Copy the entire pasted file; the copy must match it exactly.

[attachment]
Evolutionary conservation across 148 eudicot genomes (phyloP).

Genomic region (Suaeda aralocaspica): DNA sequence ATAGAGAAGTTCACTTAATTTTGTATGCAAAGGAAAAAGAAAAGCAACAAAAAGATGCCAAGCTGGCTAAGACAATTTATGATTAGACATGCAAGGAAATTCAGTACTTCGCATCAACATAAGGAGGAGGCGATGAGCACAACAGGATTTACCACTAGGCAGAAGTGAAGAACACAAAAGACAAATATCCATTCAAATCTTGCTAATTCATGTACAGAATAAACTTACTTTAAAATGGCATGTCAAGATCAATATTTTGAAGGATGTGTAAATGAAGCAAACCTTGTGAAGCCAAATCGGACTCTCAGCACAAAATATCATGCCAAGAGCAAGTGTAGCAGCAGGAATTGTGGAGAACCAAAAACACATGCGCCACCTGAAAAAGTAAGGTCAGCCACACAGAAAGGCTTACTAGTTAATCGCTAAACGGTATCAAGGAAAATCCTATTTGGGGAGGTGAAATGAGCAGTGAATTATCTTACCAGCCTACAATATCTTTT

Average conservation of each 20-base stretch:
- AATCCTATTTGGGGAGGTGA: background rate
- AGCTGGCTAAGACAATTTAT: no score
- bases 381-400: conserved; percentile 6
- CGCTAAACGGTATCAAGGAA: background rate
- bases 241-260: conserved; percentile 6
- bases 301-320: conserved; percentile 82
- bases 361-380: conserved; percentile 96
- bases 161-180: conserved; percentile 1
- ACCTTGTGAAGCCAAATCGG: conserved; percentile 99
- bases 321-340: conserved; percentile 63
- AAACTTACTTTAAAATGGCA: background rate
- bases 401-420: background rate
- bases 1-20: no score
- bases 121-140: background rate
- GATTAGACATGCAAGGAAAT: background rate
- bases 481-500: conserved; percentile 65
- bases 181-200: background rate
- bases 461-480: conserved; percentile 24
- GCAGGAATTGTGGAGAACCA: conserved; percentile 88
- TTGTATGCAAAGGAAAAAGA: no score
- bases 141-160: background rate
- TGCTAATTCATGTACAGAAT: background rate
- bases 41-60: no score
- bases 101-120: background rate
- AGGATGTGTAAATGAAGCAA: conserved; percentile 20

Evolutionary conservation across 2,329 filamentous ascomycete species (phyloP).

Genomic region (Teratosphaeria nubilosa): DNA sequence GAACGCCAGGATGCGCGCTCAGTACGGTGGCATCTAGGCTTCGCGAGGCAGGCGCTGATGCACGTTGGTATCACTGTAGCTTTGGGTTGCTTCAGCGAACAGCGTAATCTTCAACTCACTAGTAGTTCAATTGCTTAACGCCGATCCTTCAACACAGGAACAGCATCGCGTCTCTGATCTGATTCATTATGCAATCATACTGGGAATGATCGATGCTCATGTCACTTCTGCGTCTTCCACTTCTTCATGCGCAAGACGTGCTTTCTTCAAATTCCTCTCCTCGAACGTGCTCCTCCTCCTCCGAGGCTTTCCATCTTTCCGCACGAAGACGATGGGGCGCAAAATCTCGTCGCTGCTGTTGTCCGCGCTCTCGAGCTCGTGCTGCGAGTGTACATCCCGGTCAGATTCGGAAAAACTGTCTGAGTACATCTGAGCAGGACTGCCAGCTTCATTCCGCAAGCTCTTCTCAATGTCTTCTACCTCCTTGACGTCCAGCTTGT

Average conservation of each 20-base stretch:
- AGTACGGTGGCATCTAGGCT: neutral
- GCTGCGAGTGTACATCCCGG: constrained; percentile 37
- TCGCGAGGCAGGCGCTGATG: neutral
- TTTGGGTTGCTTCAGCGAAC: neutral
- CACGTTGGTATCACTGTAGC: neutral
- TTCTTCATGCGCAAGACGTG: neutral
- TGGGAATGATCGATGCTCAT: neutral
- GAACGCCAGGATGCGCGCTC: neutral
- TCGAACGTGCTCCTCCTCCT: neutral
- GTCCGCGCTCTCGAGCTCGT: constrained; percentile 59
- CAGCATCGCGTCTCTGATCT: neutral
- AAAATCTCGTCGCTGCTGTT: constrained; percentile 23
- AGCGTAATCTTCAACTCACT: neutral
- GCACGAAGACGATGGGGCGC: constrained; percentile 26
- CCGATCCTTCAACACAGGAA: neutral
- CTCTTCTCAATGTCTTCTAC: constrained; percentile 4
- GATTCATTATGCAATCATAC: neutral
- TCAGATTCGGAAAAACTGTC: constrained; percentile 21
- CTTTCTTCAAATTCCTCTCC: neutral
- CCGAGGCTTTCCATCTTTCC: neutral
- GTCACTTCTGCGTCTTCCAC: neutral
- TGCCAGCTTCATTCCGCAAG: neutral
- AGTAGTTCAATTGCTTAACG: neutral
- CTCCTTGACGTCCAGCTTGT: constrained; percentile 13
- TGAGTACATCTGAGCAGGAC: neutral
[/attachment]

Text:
Evolutionary conservation across 148 eudicot genomes (phyloP).

Genomic region (Suaeda aralocaspica): DNA sequence ATAGAGAAGTTCACTTAATTTTGTATGCAAAGGAAAAAGAAAAGCAACAAAAAGATGCCAAGCTGGCTAAGACAATTTATGATTAGACATGCAAGGAAATTCAGTACTTCGCATCAACATAAGGAGGAGGCGATGAGCACAACAGGATTTACCACTAGGCAGAAGTGAAGAACACAAAAGACAAATATCCATTCAAATCTTGCTAATTCATGTACAGAATAAACTTACTTTAAAATGGCATGTCAAGATCAATATTTTGAAGGATGTGTAAATGAAGCAAACCTTGTGAAGCCAAATCGGACTCTCAGCACAAAATATCATGCCAAGAGCAAGTGTAGCAGCAGGAATTGTGGAGAACCAAAAACACATGCGCCACCTGAAAAAGTAAGGTCAGCCACACAGAAAGGCTTACTAGTTAATCGCTAAACGGTATCAAGGAAAATCCTATTTGGGGAGGTGAAATGAGCAGTGAATTATCTTACCAGCCTACAATATCTTTT

Average conservation of each 20-base stretch:
- AATCCTATTTGGGGAGGTGA: background rate
- AGCTGGCTAAGACAATTTAT: no score
- bases 381-400: conserved; percentile 6
- CGCTAAACGGTATCAAGGAA: background rate
- bases 241-260: conserved; percentile 6
- bases 301-320: conserved; percentile 82
- bases 361-380: conserved; percentile 96
- bases 161-180: conserved; percentile 1
- ACCTTGTGAAGCCAAATCGG: conserved; percentile 99
- bases 321-340: conserved; percentile 63
- AAACTTACTTTAAAATGGCA: background rate
- bases 401-420: background rate
- bases 1-20: no score
- bases 121-140: background rate
- GATTAGACATGCAAGGAAAT: background rate
- bases 481-500: conserved; percentile 65
- bases 181-200: background rate
- bases 461-480: conserved; percentile 24
- GCAGGAATTGTGGAGAACCA: conserved; percentile 88
- TTGTATGCAAAGGAAAAAGA: no score
- bases 141-160: background rate
- TGCTAATTCATGTACAGAAT: background rate
- bases 41-60: no score
- bases 101-120: background rate
- AGGATGTGTAAATGAAGCAA: conserved; percentile 20

Evolutionary conservation across 2,329 filamentous ascomycete species (phyloP).

Genomic region (Teratosphaeria nubilosa): DNA sequence GAACGCCAGGATGCGCGCTCAGTACGGTGGCATCTAGGCTTCGCGAGGCAGGCGCTGATGCACGTTGGTATCACTGTAGCTTTGGGTTGCTTCAGCGAACAGCGTAATCTTCAACTCACTAGTAGTTCAATTGCTTAACGCCGATCCTTCAACACAGGAACAGCATCGCGTCTCTGATCTGATTCATTATGCAATCATACTGGGAATGATCGATGCTCATGTCACTTCTGCGTCTTCCACTTCTTCATGCGCAAGACGTGCTTTCTTCAAATTCCTCTCCTCGAACGTGCTCCTCCTCCTCCGAGGCTTTCCATCTTTCCGCACGAAGACGATGGGGCGCAAAATCTCGTCGCTGCTGTTGTCCGCGCTCTCGAGCTCGTGCTGCGAGTGTACATCCCGGTCAGATTCGGAAAAACTGTCTGAGTACATCTGAGCAGGACTGCCAGCTTCATTCCGCAAGCTCTTCTCAATGTCTTCTACCTCCTTGACGTCCAGCTTGT

Average conservation of each 20-base stretch:
- AGTACGGTGGCATCTAGGCT: neutral
- GCTGCGAGTGTACATCCCGG: constrained; percentile 37
- TCGCGAGGCAGGCGCTGATG: neutral
- TTTGGGTTGCTTCAGCGAAC: neutral
- CACGTTGGTATCACTGTAGC: neutral
- TTCTTCATGCGCAAGACGTG: neutral
- TGGGAATGATCGATGCTCAT: neutral
- GAACGCCAGGATGCGCGCTC: neutral
- TCGAACGTGCTCCTCCTCCT: neutral
- GTCCGCGCTCTCGAGCTCGT: constrained; percentile 59
- CAGCATCGCGTCTCTGATCT: neutral
- AAAATCTCGTCGCTGCTGTT: constrained; percentile 23
- AGCGTAATCTTCAACTCACT: neutral
- GCACGAAGACGATGGGGCGC: constrained; percentile 26
- CCGATCCTTCAACACAGGAA: neutral
- CTCTTCTCAATGTCTTCTAC: constrained; percentile 4
- GATTCATTATGCAATCATAC: neutral
- TCAGATTCGGAAAAACTGTC: constrained; percentile 21
- CTTTCTTCAAATTCCTCTCC: neutral
- CCGAGGCTTTCCATCTTTCC: neutral
- GTCACTTCTGCGTCTTCCAC: neutral
- TGCCAGCTTCATTCCGCAAG: neutral
- AGTAGTTCAATTGCTTAACG: neutral
- CTCCTTGACGTCCAGCTTGT: constrained; percentile 13
- TGAGTACATCTGAGCAGGAC: neutral